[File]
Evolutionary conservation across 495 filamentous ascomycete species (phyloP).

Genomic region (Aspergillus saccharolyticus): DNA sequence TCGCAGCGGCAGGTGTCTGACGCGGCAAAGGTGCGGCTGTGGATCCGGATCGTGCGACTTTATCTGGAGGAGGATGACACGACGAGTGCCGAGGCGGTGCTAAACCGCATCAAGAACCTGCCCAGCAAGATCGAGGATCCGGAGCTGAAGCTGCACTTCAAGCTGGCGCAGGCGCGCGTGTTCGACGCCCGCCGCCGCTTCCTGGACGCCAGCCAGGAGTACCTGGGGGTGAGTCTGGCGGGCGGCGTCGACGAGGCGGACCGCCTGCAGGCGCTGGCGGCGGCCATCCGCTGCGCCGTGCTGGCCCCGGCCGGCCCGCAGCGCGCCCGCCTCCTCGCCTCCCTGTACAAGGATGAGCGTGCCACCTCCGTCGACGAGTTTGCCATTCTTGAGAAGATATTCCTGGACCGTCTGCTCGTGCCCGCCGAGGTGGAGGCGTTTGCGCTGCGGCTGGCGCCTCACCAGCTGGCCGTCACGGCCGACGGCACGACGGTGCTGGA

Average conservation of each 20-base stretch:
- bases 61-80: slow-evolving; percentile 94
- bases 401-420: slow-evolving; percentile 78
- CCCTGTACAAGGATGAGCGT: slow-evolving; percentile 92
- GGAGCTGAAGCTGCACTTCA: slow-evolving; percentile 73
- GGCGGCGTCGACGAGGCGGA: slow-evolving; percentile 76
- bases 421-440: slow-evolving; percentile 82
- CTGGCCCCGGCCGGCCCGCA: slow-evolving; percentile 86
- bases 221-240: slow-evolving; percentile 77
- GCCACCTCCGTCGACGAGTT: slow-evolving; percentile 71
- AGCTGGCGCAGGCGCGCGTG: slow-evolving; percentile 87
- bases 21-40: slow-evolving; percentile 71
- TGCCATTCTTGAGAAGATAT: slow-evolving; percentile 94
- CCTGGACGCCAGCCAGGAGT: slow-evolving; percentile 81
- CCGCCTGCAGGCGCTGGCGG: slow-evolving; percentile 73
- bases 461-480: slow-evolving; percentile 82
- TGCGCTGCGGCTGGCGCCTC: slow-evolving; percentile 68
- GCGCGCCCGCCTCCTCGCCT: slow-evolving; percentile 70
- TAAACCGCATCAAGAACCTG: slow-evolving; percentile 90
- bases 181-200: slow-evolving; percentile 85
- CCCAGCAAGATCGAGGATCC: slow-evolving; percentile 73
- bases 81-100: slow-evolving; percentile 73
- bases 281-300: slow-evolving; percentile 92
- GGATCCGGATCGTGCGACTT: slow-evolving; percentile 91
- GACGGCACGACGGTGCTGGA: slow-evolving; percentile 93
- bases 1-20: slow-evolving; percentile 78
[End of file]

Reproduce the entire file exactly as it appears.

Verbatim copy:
Evolutionary conservation across 495 filamentous ascomycete species (phyloP).

Genomic region (Aspergillus saccharolyticus): DNA sequence TCGCAGCGGCAGGTGTCTGACGCGGCAAAGGTGCGGCTGTGGATCCGGATCGTGCGACTTTATCTGGAGGAGGATGACACGACGAGTGCCGAGGCGGTGCTAAACCGCATCAAGAACCTGCCCAGCAAGATCGAGGATCCGGAGCTGAAGCTGCACTTCAAGCTGGCGCAGGCGCGCGTGTTCGACGCCCGCCGCCGCTTCCTGGACGCCAGCCAGGAGTACCTGGGGGTGAGTCTGGCGGGCGGCGTCGACGAGGCGGACCGCCTGCAGGCGCTGGCGGCGGCCATCCGCTGCGCCGTGCTGGCCCCGGCCGGCCCGCAGCGCGCCCGCCTCCTCGCCTCCCTGTACAAGGATGAGCGTGCCACCTCCGTCGACGAGTTTGCCATTCTTGAGAAGATATTCCTGGACCGTCTGCTCGTGCCCGCCGAGGTGGAGGCGTTTGCGCTGCGGCTGGCGCCTCACCAGCTGGCCGTCACGGCCGACGGCACGACGGTGCTGGA

Average conservation of each 20-base stretch:
- bases 61-80: slow-evolving; percentile 94
- bases 401-420: slow-evolving; percentile 78
- CCCTGTACAAGGATGAGCGT: slow-evolving; percentile 92
- GGAGCTGAAGCTGCACTTCA: slow-evolving; percentile 73
- GGCGGCGTCGACGAGGCGGA: slow-evolving; percentile 76
- bases 421-440: slow-evolving; percentile 82
- CTGGCCCCGGCCGGCCCGCA: slow-evolving; percentile 86
- bases 221-240: slow-evolving; percentile 77
- GCCACCTCCGTCGACGAGTT: slow-evolving; percentile 71
- AGCTGGCGCAGGCGCGCGTG: slow-evolving; percentile 87
- bases 21-40: slow-evolving; percentile 71
- TGCCATTCTTGAGAAGATAT: slow-evolving; percentile 94
- CCTGGACGCCAGCCAGGAGT: slow-evolving; percentile 81
- CCGCCTGCAGGCGCTGGCGG: slow-evolving; percentile 73
- bases 461-480: slow-evolving; percentile 82
- TGCGCTGCGGCTGGCGCCTC: slow-evolving; percentile 68
- GCGCGCCCGCCTCCTCGCCT: slow-evolving; percentile 70
- TAAACCGCATCAAGAACCTG: slow-evolving; percentile 90
- bases 181-200: slow-evolving; percentile 85
- CCCAGCAAGATCGAGGATCC: slow-evolving; percentile 73
- bases 81-100: slow-evolving; percentile 73
- bases 281-300: slow-evolving; percentile 92
- GGATCCGGATCGTGCGACTT: slow-evolving; percentile 91
- GACGGCACGACGGTGCTGGA: slow-evolving; percentile 93
- bases 1-20: slow-evolving; percentile 78